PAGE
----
Jim Bisognani: A Double Life for This Double Eagle?

Posted on 2/10/2022

The collectible coin market gives some sticker shock; others see a green light to buy.

Since my last installment, I can confirm that Punxsutawney Phil witnessed his shadow, which according to folklore means another six weeks of winter. While I don’t normally subscribe to the whims of the overstuffed prognosticating rodent, almost immediately after Phil’s shadow sighting, we here in New Hampshire felt the full wrath of winter, including a mammoth blizzard and nighttime temperatures below zero.

A great portion of the US found itself in a deep freeze after Phil saw his shadow. Even Dallas, home of Heritage Auctions, had to send out an email weather alert to dealers that, in part, read:

“It’s a miserable 24 degrees in Dallas today with freezing rain and snow. We have been dealing with a winter storm in Dallas since Wednesday night. We had sleet, freezing rain and snow with temps under 20 degrees. This may not mean much to northerners, but it wreaks havoc in Dallas, as we have no equipment to deal with clearing roads here. Due to the storm, we have had no inbound or outbound FedEx, UPS, or Express Mail service.”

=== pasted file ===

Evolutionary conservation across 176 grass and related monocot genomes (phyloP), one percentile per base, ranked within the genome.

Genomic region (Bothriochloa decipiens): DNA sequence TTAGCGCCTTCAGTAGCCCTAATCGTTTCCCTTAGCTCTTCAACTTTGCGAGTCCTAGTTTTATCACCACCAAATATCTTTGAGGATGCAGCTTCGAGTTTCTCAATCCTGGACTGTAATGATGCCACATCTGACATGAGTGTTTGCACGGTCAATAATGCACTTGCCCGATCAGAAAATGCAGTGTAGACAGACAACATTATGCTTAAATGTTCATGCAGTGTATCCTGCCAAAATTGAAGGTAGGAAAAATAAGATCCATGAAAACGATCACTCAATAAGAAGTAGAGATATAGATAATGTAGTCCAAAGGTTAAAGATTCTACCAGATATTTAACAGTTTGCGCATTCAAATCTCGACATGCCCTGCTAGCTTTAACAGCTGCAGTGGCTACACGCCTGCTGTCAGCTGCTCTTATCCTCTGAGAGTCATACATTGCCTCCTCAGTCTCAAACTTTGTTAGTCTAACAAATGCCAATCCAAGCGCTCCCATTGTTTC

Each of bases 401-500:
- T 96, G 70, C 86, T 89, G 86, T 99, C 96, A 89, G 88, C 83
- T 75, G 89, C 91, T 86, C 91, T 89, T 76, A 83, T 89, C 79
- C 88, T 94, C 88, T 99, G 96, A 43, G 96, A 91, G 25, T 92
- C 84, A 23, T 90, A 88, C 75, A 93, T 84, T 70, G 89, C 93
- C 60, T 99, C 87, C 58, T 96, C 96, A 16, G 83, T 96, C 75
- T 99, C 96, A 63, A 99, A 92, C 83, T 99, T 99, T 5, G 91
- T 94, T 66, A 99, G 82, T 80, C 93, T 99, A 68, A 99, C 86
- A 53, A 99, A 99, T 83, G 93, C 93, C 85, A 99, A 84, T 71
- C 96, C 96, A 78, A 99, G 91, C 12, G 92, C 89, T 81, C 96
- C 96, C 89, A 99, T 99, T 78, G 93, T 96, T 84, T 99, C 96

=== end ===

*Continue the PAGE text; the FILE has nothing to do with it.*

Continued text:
As I scroll the numismatic auction results, I tend to get a bit tingly and excited. You, my fellow coindexters, know what I am talking about. An exceptional coin appears and you wish it could be yours. A sharp strike, unparalleled luster or just an otherwise enticing look — these elements combined (at least for coindexters) do tend to raise one’s body temperature!

Those fabulous prices realized continue to fuel heated passions, with both buyers and sellers making a best-case scenario for what is next. I know anyone consigning coins to auction is doing very well. Still, there are those would-be consignors who may have qualms as to when to part with their coins.

Potential sellers wonder, “Is this too soon, should I hold out longer for even higher levels?” Would-be buyers are wondering, too: “Should I buy now, or wait as maybe the prices may come down soon?”

My friends, any market, even with the current incongruity we are witnessing, will balance out. In the meantime, collectors have voiced their concerns and frustrations. My fellow coindexter friend, James Sibley, hailing from a rather frigid Spring, Texas, shared the following with me after his attendance at the just concluded Houston Money show.